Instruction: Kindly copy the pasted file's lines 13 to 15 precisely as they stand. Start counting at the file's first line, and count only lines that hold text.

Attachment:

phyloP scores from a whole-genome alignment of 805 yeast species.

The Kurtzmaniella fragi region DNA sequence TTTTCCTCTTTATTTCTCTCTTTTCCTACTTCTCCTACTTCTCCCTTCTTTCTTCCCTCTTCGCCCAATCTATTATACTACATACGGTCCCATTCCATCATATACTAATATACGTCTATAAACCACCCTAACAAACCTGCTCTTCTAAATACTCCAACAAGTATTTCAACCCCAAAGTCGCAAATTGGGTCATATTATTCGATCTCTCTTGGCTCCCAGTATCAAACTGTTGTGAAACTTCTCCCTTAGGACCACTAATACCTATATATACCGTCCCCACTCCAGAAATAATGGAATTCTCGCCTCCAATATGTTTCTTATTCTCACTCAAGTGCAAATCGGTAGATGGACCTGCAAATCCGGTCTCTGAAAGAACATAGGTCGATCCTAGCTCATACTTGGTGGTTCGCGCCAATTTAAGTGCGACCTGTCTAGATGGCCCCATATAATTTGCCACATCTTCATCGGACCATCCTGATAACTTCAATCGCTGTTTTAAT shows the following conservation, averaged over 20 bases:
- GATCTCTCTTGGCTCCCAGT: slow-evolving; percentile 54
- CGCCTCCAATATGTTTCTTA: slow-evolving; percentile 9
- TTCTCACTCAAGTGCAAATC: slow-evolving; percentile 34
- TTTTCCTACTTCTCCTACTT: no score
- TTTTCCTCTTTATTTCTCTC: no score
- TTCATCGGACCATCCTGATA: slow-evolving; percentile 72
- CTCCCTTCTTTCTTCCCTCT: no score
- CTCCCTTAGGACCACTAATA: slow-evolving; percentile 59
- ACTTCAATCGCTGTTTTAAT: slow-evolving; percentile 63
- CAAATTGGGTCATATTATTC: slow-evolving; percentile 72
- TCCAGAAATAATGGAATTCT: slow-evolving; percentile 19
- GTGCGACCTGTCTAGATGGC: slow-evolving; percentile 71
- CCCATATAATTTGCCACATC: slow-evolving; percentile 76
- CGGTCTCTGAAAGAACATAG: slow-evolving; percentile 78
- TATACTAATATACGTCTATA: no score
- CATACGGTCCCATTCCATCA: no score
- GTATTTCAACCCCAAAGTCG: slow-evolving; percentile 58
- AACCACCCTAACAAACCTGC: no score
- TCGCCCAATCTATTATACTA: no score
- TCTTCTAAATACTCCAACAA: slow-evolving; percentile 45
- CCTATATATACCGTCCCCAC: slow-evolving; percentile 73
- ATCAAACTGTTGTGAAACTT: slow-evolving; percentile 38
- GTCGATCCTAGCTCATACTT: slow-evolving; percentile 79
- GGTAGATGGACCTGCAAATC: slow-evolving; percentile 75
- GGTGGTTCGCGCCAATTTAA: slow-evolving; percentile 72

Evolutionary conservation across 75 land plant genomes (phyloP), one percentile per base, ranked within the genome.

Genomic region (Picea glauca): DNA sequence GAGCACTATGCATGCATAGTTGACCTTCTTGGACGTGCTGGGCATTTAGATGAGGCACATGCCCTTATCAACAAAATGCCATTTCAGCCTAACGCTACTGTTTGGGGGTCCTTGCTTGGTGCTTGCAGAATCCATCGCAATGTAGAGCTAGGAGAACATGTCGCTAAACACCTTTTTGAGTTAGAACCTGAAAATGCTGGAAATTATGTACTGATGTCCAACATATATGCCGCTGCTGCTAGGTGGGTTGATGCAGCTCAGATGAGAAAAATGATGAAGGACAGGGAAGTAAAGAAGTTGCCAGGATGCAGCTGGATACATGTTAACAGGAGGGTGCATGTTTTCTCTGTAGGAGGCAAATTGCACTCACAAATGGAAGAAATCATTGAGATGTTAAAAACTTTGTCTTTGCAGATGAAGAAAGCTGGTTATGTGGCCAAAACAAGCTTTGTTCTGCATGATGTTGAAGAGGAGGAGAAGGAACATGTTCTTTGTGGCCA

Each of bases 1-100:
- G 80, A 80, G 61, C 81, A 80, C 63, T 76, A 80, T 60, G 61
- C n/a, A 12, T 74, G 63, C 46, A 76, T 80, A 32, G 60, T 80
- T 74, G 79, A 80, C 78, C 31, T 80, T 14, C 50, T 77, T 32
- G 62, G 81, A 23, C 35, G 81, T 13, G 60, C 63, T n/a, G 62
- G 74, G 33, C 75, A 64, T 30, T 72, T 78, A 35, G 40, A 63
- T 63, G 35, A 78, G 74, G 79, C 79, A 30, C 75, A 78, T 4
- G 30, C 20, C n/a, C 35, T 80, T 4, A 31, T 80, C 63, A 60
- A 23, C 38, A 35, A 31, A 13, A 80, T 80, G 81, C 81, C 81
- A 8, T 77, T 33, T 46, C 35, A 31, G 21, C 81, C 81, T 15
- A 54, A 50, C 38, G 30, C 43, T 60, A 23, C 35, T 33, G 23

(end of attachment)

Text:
- TCCAGAAATAATGGAATTCT: slow-evolving; percentile 19
- GTGCGACCTGTCTAGATGGC: slow-evolving; percentile 71
- CCCATATAATTTGCCACATC: slow-evolving; percentile 76